My website http://TheRawFoodSite.com fell from number 5 to 8 in the recent change. I was not hit as hard as others, but would like to offer a few observations to the Google engineers that I hope will improve rankings and thus search results for your users.
1) Content scraping is a major problem. Autoblogs and scrapers copy original material, but rather than link to it, they make it appear to be original to the scraper's site. Since such autoblog/scraper sites do this to content from many sites with no regard to reliability of the source. Thus they contain nuggets of valuable accurate content and garbage. This does a disservice to your users. Especially because these autoblog/scrapers generate vast amounts of generally poor content and frequently outrank the original source websites.
Here's an example, in 2003, I put up a website on raw food. Later that year wrote some pages on the Master Cleanse and put up the first Internet Bulletin Board on the Master Cleanse. I wrote a book about the Master Cleanse in 2004. The book has sold 110,000 copies and been translated into 8 languages. For 4 years, my website ranked number 1 for "Master Cleanse."
I just did a Google search on three 20 - 30 word quotations from my most highly ranked page. The first string (in quotations marks, so I'd just get the full, actual string) showed 599 pages. This was from a quote on the back jacket of my second edition and is also on my home page and the highly ranked page. This string actually includes "I thank Peter for ..." and has been copied exactly as is. The second quoted string is from another paragraph of this same dedication to my book. It is on 1020 pages. Then I searched a quoted string from a personal remark on my most highly ranked page and it is on 9 pages on the web.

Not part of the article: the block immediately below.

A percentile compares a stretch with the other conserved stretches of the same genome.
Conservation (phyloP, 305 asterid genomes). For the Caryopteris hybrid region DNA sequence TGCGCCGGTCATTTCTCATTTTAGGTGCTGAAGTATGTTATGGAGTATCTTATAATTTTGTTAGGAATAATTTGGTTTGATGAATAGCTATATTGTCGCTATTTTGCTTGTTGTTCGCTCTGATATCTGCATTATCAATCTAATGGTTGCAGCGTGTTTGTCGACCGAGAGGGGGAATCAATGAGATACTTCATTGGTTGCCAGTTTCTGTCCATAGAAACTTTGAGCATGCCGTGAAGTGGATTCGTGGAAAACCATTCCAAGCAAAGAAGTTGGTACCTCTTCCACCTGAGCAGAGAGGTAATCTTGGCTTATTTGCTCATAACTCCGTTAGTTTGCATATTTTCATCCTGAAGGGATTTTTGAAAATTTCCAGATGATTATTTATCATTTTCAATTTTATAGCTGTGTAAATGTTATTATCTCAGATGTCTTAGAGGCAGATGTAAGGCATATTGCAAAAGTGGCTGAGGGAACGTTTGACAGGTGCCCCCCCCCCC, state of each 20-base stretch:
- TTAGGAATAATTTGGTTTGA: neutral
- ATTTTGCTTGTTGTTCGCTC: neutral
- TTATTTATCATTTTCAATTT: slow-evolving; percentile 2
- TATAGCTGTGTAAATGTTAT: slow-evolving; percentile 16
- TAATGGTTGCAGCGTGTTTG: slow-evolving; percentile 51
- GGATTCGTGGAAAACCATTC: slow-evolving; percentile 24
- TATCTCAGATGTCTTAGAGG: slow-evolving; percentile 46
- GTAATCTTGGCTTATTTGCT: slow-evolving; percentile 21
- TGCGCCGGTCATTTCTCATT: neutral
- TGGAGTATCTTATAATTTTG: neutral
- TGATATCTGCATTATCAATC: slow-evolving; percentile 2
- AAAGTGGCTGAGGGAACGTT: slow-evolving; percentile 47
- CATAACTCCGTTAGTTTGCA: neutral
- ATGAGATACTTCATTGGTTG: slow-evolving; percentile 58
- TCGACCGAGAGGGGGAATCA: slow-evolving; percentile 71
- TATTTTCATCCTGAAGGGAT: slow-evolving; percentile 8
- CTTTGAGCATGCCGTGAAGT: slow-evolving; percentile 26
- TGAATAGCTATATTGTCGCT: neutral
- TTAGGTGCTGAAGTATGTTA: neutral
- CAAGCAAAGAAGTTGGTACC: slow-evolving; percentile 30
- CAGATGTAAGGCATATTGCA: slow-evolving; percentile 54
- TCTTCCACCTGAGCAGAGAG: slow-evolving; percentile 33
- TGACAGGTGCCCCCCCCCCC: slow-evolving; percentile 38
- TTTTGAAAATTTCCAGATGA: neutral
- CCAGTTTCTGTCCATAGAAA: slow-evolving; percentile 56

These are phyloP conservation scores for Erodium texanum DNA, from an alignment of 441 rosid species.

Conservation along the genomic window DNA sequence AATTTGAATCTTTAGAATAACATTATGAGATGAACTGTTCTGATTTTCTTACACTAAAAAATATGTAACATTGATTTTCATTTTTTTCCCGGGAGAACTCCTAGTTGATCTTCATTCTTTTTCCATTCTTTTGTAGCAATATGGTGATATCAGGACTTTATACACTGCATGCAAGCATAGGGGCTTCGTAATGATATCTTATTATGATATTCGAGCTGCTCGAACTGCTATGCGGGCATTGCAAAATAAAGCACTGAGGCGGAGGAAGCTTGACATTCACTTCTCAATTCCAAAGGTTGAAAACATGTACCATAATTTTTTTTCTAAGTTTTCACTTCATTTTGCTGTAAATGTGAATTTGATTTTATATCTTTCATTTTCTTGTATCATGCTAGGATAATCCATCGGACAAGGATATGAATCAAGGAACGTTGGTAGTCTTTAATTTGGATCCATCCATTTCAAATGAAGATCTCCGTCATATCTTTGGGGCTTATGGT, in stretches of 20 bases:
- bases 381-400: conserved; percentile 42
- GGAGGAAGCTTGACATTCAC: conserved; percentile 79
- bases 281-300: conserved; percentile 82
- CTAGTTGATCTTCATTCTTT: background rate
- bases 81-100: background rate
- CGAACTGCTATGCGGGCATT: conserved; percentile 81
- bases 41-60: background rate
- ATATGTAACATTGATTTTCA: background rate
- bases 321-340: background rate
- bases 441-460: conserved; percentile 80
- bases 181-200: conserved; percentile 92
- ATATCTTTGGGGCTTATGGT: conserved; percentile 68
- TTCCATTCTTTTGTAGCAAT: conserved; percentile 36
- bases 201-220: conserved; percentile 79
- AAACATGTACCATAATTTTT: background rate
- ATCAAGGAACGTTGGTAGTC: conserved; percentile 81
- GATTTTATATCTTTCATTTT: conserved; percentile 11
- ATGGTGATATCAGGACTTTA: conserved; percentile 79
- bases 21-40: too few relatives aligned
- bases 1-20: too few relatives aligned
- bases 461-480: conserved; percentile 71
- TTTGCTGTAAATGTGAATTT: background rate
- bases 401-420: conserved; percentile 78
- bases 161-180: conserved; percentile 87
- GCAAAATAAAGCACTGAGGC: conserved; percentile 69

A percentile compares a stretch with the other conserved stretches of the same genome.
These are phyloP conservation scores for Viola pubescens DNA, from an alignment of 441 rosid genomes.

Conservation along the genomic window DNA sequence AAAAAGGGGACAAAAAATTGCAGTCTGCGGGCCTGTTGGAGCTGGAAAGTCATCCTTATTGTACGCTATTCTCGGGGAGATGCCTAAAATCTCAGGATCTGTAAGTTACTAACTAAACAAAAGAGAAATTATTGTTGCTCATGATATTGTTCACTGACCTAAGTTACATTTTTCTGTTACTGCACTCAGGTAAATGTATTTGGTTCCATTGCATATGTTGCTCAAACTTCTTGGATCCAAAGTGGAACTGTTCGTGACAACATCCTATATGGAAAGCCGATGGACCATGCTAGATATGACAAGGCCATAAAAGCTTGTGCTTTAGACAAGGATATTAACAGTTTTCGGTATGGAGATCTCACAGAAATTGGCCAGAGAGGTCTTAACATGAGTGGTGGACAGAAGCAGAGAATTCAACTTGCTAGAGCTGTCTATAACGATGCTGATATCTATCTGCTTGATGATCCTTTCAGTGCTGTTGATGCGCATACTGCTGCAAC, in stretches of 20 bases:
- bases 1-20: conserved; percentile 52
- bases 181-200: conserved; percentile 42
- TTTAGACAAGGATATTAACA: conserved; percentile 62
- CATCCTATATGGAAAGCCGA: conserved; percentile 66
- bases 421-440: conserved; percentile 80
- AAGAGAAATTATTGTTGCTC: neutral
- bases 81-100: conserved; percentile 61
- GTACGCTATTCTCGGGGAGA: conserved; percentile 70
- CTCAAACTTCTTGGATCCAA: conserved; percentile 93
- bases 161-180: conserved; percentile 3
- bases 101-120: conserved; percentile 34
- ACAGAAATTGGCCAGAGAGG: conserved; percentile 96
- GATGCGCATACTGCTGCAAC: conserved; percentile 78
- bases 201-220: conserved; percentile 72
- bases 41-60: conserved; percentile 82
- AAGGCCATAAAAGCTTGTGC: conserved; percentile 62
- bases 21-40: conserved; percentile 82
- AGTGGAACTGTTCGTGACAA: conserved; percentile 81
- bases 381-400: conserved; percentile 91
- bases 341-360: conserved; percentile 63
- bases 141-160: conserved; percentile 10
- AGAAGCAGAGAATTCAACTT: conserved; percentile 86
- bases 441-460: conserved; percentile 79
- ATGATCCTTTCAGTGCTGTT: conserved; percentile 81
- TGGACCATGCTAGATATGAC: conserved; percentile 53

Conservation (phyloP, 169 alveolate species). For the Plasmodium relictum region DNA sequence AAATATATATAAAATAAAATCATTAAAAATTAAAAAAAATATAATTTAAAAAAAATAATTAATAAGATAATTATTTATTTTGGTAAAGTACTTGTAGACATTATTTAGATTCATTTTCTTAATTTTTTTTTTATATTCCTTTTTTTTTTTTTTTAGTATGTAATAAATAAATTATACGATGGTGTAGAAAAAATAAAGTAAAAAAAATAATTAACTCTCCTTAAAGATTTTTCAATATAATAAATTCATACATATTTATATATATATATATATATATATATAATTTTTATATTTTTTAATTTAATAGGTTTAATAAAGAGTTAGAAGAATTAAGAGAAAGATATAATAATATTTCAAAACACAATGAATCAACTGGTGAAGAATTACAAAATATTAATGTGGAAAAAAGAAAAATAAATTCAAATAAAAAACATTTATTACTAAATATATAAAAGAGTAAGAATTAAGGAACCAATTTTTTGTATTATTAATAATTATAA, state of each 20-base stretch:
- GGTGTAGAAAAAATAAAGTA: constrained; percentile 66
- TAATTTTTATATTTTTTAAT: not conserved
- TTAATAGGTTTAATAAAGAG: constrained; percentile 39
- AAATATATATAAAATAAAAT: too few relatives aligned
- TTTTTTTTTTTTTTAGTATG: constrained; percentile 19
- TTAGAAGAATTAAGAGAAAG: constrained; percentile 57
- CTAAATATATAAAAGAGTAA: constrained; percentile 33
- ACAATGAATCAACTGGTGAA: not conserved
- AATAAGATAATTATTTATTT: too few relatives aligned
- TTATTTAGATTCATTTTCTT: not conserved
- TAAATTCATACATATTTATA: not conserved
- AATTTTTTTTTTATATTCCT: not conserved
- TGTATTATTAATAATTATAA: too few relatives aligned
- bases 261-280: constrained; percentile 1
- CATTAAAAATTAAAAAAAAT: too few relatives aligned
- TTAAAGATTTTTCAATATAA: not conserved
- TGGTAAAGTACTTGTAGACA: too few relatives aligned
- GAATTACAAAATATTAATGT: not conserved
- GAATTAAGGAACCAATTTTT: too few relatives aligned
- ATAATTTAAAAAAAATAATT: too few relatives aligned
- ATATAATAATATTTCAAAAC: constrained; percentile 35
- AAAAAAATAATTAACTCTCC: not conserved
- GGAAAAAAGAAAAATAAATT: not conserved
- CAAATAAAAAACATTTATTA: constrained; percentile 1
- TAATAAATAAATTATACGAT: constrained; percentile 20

If there were any way to mechanically track this copying, it would be a great help to your users as well as those of us who create valuable original content. It would increase our traffic and thus reward our work and encourage us to do more of it.
2) I've observed that many of the newer (last 3 years or so) sites have some of the worst grammar and much duplicative content rephrased to appear different, but just mentioning the same keyword phrase again without adding any new information. I know one autoblogger and saw some articles he paid to have written that were so poor I couldn't imagine having them on a website. Perhaps there could be a grammar check combined with a test for the percentage of duplicate content that would search out these sites and deindex them.
3) I notice Wikipedia ranks highly for my keyword, "Master Cleanse." Unfortunately, Wikipedia's editors' biases against alternative medicine make their article less than accurate. For instance, my book was mentioned as making the Master Cleanse popular again in the 1990's. My book was published in 2004. Even after I corrected it on Wikipedia, it was changed back to the previous inaccuracy. Last I looked, Stanley Burroughs, the developer of the Master Cleanse, was called an "alternative medicine performer." It's too bad you can't devalue their inaccuracies.
I applaud your efforts to try to provide relevant, valuable information to your users. However, I don't envy you the task. I know some of my observations are on the border between suggestions to validate data and policing intellectual property.
In case it's valuable for your analysis, my website contains a bulletin board with more than 20,000 members and 50,000 posts; a shopping cart; several ads for items that go along with the book; and no ad sense ads at all. There is no advertising for any other website.